Facebook said today that it is redesigning its data centers to be more eco-friendly and efficient. It comes in the form of a new initiative called the Open Compute Project, in which it hopes to share the custom-engineered technology in its first dedicated data center in Prineville, Oregon.
Why is this important? These data centers are the home of all the data you give Facebook. They store the social graph, the totality of your personal data at Facebook. The social graph is Facebook's prize asset, and its means of making money today and into the future.
Facebook rethought and redesigned the data center at Prineville from top to bottom to decrease power usage and costs and to make the facility more eco-friendly. Facebook says the redesign resulted in a 38 percent increase in energy efficienciency at a 24 percent lower cost.
One of the greatest challenges of operating a data center is cooling it efficiently. So Facebook engineered the Prineville center to operate at a higher temperature and humidity--85 degrees Ferenheit and 65 percent relative humidity--than conventional data centers.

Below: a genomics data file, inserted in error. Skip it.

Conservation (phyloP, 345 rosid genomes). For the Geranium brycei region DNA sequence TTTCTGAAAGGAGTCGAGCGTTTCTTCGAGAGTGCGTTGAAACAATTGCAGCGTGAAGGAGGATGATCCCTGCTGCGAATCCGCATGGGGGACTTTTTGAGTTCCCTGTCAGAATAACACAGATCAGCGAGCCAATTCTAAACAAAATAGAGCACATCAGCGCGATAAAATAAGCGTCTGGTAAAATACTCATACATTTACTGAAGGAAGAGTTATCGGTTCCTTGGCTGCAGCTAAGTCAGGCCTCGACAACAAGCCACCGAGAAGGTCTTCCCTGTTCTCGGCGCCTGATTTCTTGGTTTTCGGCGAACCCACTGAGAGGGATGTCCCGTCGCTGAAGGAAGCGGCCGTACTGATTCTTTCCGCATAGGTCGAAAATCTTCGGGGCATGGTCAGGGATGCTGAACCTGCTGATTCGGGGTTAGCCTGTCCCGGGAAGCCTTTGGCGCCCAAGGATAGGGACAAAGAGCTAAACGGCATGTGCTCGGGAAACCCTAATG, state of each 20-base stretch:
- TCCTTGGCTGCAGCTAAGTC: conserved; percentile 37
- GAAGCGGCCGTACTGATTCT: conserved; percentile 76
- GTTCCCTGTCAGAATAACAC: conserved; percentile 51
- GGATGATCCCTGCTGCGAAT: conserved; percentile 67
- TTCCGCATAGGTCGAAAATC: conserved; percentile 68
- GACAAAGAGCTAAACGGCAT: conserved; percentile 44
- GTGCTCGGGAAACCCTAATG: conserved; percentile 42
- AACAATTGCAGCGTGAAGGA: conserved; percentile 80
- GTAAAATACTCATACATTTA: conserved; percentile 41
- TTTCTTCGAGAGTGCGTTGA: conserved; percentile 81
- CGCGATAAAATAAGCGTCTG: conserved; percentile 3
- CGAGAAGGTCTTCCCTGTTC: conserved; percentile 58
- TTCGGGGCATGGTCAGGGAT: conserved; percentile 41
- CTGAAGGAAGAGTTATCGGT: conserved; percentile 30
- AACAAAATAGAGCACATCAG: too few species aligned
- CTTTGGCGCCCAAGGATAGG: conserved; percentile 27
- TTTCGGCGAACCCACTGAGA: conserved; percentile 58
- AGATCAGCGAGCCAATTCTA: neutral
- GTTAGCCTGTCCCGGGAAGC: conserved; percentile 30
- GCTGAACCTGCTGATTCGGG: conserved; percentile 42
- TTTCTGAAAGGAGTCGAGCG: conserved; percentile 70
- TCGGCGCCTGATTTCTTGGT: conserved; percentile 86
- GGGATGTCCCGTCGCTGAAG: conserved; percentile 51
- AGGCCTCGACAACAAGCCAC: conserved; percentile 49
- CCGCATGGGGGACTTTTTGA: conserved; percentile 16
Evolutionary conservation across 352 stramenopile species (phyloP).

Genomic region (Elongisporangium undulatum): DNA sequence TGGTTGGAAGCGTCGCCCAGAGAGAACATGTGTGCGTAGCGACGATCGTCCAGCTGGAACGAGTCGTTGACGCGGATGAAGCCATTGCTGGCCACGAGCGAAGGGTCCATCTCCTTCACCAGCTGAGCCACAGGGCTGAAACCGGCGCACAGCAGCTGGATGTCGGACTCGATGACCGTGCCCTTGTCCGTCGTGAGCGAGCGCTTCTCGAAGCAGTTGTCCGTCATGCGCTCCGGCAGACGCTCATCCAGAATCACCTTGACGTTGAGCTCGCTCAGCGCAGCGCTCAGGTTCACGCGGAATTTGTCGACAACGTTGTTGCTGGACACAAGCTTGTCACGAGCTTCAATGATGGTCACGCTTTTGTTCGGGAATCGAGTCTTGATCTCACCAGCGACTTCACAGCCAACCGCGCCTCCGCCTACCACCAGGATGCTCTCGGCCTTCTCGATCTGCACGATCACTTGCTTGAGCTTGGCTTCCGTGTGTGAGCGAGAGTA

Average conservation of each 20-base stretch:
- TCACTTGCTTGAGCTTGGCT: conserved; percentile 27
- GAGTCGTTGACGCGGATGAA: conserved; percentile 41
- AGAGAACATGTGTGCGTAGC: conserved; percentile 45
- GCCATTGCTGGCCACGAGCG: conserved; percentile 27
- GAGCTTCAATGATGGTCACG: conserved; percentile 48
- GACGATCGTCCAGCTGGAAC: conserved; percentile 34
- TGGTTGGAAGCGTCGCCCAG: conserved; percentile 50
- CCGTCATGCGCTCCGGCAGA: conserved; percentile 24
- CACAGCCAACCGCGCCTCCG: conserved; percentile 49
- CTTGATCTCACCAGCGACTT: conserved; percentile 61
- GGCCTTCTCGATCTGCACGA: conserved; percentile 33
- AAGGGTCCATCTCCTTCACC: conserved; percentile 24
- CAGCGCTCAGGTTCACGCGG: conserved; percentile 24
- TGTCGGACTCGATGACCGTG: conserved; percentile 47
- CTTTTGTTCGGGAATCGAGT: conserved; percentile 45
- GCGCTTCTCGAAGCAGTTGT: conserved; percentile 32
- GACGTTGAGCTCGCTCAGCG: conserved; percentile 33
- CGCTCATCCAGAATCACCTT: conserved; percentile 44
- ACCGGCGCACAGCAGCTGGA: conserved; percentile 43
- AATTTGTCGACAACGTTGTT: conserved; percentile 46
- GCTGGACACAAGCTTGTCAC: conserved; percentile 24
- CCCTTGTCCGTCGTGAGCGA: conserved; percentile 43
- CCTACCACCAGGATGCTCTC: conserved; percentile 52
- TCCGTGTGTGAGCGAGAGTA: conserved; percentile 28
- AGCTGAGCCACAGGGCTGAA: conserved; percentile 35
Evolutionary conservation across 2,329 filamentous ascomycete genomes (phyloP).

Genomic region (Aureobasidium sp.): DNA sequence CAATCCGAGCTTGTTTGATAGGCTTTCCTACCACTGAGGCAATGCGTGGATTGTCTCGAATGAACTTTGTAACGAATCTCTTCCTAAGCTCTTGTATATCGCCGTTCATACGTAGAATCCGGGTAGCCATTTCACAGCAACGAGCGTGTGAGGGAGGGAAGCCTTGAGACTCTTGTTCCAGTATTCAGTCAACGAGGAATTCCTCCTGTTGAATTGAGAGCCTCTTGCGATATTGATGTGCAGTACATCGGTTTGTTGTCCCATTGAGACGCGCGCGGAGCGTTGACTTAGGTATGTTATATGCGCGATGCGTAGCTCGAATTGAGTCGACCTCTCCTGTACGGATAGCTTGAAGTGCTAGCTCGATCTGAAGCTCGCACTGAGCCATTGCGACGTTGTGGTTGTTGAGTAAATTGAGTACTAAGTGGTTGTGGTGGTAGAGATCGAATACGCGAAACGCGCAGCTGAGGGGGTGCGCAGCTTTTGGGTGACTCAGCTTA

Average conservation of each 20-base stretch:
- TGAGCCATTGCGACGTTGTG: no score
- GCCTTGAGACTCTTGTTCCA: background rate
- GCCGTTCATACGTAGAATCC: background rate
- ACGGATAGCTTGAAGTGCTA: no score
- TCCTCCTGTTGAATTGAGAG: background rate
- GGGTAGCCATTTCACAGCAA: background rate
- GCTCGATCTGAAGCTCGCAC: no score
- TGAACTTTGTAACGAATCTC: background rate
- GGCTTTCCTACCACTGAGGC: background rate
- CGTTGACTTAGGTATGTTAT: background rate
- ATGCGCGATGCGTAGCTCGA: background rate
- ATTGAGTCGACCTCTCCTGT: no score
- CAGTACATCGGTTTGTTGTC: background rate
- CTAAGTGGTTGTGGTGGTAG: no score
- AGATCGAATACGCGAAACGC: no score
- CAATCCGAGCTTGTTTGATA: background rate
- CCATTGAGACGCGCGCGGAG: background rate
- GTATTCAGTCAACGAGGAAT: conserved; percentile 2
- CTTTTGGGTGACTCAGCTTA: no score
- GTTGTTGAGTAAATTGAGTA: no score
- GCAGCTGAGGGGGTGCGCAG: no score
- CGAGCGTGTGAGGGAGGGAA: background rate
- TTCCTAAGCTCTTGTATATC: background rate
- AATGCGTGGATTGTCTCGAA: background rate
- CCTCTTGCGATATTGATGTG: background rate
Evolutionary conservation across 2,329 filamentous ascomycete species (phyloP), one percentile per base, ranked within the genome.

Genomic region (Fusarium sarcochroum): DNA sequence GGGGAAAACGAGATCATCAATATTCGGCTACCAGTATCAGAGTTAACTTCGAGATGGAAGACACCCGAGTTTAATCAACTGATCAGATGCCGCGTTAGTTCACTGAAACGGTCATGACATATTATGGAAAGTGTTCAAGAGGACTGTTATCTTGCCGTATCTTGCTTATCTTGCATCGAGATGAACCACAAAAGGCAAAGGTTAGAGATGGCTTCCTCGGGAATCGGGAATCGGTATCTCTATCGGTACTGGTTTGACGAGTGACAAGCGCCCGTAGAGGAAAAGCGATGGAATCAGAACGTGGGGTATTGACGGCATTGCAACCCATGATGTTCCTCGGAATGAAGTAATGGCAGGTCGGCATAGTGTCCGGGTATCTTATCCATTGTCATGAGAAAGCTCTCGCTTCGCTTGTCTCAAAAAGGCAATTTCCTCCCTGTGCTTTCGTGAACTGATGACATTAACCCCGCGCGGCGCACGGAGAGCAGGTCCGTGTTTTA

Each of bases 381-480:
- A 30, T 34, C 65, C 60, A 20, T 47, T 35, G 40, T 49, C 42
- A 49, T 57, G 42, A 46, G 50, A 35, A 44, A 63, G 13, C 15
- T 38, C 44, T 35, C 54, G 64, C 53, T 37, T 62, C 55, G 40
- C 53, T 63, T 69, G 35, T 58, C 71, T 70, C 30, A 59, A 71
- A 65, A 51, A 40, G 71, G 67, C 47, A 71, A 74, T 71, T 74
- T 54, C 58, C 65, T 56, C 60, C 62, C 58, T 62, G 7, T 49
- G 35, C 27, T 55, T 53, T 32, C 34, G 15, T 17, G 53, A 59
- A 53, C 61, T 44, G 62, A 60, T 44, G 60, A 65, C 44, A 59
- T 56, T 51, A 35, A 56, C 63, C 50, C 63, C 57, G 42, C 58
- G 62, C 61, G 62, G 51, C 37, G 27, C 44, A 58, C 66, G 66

The company says it wants to share what it learned from the experience with other companies so that they can make their own data centers more green and efficient.
Facebook did a lot of things to reinvent its Prineville data center. The company stripped paint and screws and other unnecessaries from the individual servers. Removing paint aids in cooling, among other things; removing screws makes it easier to pull and replace servers.
Facebook also designed and built two sets of customer motherboards for the servers. The servers are very inexpensive and can be easily removed out of the large, ceiling-high server racks and replaced.
"I think it's the biggest cost reduction in running server technology in a decade," said a Dell executive speaking at the Facebook event today.